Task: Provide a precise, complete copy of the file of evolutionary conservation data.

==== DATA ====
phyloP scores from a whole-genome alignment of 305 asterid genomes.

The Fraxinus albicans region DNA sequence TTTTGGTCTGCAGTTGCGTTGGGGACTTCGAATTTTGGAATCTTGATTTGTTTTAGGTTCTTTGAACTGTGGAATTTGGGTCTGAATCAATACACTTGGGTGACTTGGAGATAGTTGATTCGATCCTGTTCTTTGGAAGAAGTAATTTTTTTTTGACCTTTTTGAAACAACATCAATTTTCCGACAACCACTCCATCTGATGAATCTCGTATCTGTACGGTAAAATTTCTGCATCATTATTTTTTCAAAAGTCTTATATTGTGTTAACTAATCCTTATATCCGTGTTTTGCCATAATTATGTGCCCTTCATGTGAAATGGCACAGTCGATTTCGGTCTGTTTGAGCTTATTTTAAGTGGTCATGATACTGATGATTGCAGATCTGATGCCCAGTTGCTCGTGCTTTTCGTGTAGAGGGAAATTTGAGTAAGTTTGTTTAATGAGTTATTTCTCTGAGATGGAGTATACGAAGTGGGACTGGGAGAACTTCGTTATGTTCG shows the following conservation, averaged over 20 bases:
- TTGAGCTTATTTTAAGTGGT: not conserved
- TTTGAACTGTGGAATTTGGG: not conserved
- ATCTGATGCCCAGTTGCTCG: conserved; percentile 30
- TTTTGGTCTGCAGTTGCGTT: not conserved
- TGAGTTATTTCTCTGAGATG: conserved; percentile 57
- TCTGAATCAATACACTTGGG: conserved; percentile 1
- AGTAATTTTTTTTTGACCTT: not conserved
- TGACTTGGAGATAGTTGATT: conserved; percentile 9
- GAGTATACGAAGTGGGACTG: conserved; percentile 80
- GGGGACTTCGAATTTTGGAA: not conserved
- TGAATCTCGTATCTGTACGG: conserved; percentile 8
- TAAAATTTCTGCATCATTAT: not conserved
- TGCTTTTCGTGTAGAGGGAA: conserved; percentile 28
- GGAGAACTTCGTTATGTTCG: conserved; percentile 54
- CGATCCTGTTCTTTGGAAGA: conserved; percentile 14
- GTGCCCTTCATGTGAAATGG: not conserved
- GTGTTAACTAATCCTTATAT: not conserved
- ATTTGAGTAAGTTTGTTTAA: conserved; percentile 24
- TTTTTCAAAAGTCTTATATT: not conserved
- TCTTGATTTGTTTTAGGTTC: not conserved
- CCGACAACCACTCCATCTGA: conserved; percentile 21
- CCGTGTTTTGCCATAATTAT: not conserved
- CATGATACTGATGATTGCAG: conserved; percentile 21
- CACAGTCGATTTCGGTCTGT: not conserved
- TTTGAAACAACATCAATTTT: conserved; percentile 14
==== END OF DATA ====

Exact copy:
phyloP scores from a whole-genome alignment of 305 asterid genomes.

The Fraxinus albicans region DNA sequence TTTTGGTCTGCAGTTGCGTTGGGGACTTCGAATTTTGGAATCTTGATTTGTTTTAGGTTCTTTGAACTGTGGAATTTGGGTCTGAATCAATACACTTGGGTGACTTGGAGATAGTTGATTCGATCCTGTTCTTTGGAAGAAGTAATTTTTTTTTGACCTTTTTGAAACAACATCAATTTTCCGACAACCACTCCATCTGATGAATCTCGTATCTGTACGGTAAAATTTCTGCATCATTATTTTTTCAAAAGTCTTATATTGTGTTAACTAATCCTTATATCCGTGTTTTGCCATAATTATGTGCCCTTCATGTGAAATGGCACAGTCGATTTCGGTCTGTTTGAGCTTATTTTAAGTGGTCATGATACTGATGATTGCAGATCTGATGCCCAGTTGCTCGTGCTTTTCGTGTAGAGGGAAATTTGAGTAAGTTTGTTTAATGAGTTATTTCTCTGAGATGGAGTATACGAAGTGGGACTGGGAGAACTTCGTTATGTTCG shows the following conservation, averaged over 20 bases:
- TTGAGCTTATTTTAAGTGGT: not conserved
- TTTGAACTGTGGAATTTGGG: not conserved
- ATCTGATGCCCAGTTGCTCG: conserved; percentile 30
- TTTTGGTCTGCAGTTGCGTT: not conserved
- TGAGTTATTTCTCTGAGATG: conserved; percentile 57
- TCTGAATCAATACACTTGGG: conserved; percentile 1
- AGTAATTTTTTTTTGACCTT: not conserved
- TGACTTGGAGATAGTTGATT: conserved; percentile 9
- GAGTATACGAAGTGGGACTG: conserved; percentile 80
- GGGGACTTCGAATTTTGGAA: not conserved
- TGAATCTCGTATCTGTACGG: conserved; percentile 8
- TAAAATTTCTGCATCATTAT: not conserved
- TGCTTTTCGTGTAGAGGGAA: conserved; percentile 28
- GGAGAACTTCGTTATGTTCG: conserved; percentile 54
- CGATCCTGTTCTTTGGAAGA: conserved; percentile 14
- GTGCCCTTCATGTGAAATGG: not conserved
- GTGTTAACTAATCCTTATAT: not conserved
- ATTTGAGTAAGTTTGTTTAA: conserved; percentile 24
- TTTTTCAAAAGTCTTATATT: not conserved
- TCTTGATTTGTTTTAGGTTC: not conserved
- CCGACAACCACTCCATCTGA: conserved; percentile 21
- CCGTGTTTTGCCATAATTAT: not conserved
- CATGATACTGATGATTGCAG: conserved; percentile 21
- CACAGTCGATTTCGGTCTGT: not conserved
- TTTGAAACAACATCAATTTT: conserved; percentile 14